Racing: Books for Christmas - Getting a lift from the downside

Tales of the disappointed on the track in racing and athletics
Click to follow
ONE OF the great benefits of being a journalist is that you learn how to recognise a good book.

Years of reviewing titles gives one a unique insight into how disparate strands fuse to make an outstanding work. I am therefore able to inform that this Christmas's superior offering is Stan Hey's An Arm and Four Legs (Yellow Jersey Press, pounds 15), largely because of two factors: Stan is my mate (though not quite close enough to spell my name correctly) and I get a mention. These things count when you're reviewing.

Stan is also a very funny man, an unlikely figure from a Liverpool council estate who went to St Catharine's College, Cambridge and is now preceded at the racecourse by a rather substantial Havana.

Self-deprecation is a well-used tool on Merseyside, and Stan has got the full socket set. An Arm and Four Legs is about his dabble into racehorse ownership, which, as anyone who has embarked towards this financial iceberg will tell you, is a tremendous fount for hard-luck stories.

It's amusing and entertaining to read about Stan's travails because it's real. Racing is almost entirely about losing, yet most of the books we are fed portray winners, images of champagne flutes and strawberries. Here we get it like it is: weak Bovril, catastrophic bets and huge dry- cleaning bills for muddy trousers.

This is the most relevant racing effort since David Ashforth's Hitting The Turf, which earned my mark of five out of 10 (another mate, no mention). Like Ashforth, Hey revels in the role of the unlucky loser, which makes racing the proper game for him.

The narrative concerning the racecourse debut of one of his horses, Rowley John, is cracking and the overall emotional effect of owning horses amusingly familiar to this writer. My foray into ownership with the redoubtable Merry Wand ended with form figures PPR, and the last letter was retired rather than refused.

I didn't think I missed it until I read Hey's book, but then the attraction returned. It may be a cataclysmic waste of money, but by God owning a horse is funny. Martin Pipe and Hereford also get a mention, but it is not as complimentary as mine.

If you like spanking new pubs, with jukeboxes and wide-screen televisions, you are not the sort who is going to enjoy An Arm and Four Legs. If you like dive bars full of Jack The Ripper smoke, it will suit. If you waft away the smoke, you might even see Stan and his cigar.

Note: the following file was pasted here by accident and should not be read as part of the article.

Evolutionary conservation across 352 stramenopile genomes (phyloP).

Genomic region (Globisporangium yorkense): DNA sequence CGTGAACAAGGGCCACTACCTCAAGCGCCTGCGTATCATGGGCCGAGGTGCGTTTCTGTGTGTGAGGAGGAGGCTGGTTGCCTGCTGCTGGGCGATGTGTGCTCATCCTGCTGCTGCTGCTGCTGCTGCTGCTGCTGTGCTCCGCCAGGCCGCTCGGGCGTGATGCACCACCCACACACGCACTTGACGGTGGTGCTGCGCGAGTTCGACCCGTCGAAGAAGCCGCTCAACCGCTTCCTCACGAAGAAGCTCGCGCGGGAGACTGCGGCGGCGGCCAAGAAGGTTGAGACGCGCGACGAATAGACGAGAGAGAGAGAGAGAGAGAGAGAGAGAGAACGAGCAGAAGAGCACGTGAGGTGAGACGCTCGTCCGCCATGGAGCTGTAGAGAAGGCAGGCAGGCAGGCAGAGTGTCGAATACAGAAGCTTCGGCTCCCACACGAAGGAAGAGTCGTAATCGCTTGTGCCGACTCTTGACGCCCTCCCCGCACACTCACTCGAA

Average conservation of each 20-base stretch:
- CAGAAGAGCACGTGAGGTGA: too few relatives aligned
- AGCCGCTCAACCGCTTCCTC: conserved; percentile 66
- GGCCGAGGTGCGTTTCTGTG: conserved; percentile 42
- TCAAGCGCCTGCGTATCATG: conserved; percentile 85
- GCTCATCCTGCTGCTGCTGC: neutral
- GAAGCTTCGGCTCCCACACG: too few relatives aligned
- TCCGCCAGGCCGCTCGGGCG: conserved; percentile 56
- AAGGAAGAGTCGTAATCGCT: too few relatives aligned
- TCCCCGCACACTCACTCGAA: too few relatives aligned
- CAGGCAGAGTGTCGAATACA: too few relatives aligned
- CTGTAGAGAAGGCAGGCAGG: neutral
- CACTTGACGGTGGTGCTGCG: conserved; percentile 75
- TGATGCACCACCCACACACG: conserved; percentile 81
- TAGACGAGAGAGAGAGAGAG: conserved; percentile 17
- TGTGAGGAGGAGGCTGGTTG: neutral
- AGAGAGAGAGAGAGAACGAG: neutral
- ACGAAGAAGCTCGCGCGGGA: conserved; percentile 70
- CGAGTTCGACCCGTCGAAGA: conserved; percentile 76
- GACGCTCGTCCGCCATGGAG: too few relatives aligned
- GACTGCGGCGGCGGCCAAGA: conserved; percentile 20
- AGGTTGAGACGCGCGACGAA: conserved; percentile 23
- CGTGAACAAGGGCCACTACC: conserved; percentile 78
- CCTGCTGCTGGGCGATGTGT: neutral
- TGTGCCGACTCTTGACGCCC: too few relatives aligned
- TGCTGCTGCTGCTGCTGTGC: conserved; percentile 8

I get a mention, too, in Jenny Pitman, the autobiography (Partridge Press, pounds 17.99) even if it is under the umbrella of those nasty press beasties with which Mrs P has always been obsessed.

Jenny has never grasped the fact that journalists do not write about her just to fill in the hours before opening time. People are genuinely interested in her and justifiably so.

Whatever you say about Jenny Pitman she has made it in a sport which discriminates relentlessly against both women and those from the wrong side of the tracks. Her autobiography begins with Pitman's rearing in bucolic Leicestershire, a sort of poor man's Famous Five with her family and friends.

The early passages are not so much laced with sentimentality as much as served neat. Her parents might have been plain Mr and Mrs Harvey to the neighbours, but, by Pitman's account, they are up there with Zeus and Hera. Jenny quickly establishes a character which swings between the emotional and single-minded, and it is a strength of the book that you can read it in her voice.

You would have to be a very bad man not to feel genuinely moved by the trainer's sentiments about her old horses. In addition, you would have to be rather self-controlled not to be rather amused by Jenny's belief in the supernatural.

She claims to have been mystically guided in the training of Garrison Savannah before his Gold Cup, so that her mother could watch the Cheltenham success shortly before her death. Jenny also tells us that before the void Grand National she received a premonition that all was not right. She says she does not bet and that would be unfair on bookmakers. With this sixth sense, the Cassandra of Upper Lambourn could make a fortune.

In the postscript Mrs P talks about her fight with cancer. The news, post publication, is that a recent check-up gave her the all clear.

The trouble with writing about Tony McCoy is that he will inevitably come up with something startling post publication. The paperback The Real McCoy (Hodder & Stoughton, pounds 6.99) is Claude Duval's effort at updating after his original biography of last year. Even so, the outstanding McCoy has done him again with his recent controversial use of the whip. We can expect an even more swollen book from Claude next Christmas.